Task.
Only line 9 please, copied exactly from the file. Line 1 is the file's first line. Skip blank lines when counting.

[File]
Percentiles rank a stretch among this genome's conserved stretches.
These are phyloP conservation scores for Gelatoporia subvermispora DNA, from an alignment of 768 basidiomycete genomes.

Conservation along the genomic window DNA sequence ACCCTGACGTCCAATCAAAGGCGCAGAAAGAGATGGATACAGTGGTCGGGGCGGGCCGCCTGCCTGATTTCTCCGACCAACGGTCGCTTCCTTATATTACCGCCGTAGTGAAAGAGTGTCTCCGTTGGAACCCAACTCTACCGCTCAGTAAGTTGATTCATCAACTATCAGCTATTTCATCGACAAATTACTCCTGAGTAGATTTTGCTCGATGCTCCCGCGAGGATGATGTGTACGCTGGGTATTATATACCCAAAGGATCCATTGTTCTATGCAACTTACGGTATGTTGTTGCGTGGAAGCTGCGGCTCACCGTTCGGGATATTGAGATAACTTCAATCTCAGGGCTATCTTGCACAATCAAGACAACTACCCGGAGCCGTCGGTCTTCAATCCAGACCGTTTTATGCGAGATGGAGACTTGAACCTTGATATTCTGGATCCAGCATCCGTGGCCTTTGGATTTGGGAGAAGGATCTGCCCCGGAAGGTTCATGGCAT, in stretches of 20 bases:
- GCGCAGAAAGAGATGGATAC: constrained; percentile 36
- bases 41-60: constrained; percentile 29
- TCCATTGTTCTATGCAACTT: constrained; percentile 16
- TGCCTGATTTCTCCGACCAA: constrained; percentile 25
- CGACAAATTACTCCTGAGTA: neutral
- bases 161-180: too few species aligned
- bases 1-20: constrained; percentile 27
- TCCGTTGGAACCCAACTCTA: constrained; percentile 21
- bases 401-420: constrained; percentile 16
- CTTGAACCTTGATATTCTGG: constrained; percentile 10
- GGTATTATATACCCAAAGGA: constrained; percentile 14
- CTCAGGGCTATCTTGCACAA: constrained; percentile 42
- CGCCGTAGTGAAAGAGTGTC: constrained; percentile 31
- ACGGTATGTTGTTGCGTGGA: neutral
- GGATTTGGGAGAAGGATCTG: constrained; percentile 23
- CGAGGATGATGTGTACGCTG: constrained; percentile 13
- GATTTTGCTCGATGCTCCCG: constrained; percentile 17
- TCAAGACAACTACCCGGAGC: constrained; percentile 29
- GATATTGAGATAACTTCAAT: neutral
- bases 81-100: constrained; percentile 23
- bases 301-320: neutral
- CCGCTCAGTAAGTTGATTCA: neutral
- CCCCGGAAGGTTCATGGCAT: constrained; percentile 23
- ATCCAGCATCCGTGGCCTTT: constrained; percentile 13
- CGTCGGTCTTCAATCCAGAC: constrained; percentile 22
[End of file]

- bases 161-180: too few species aligned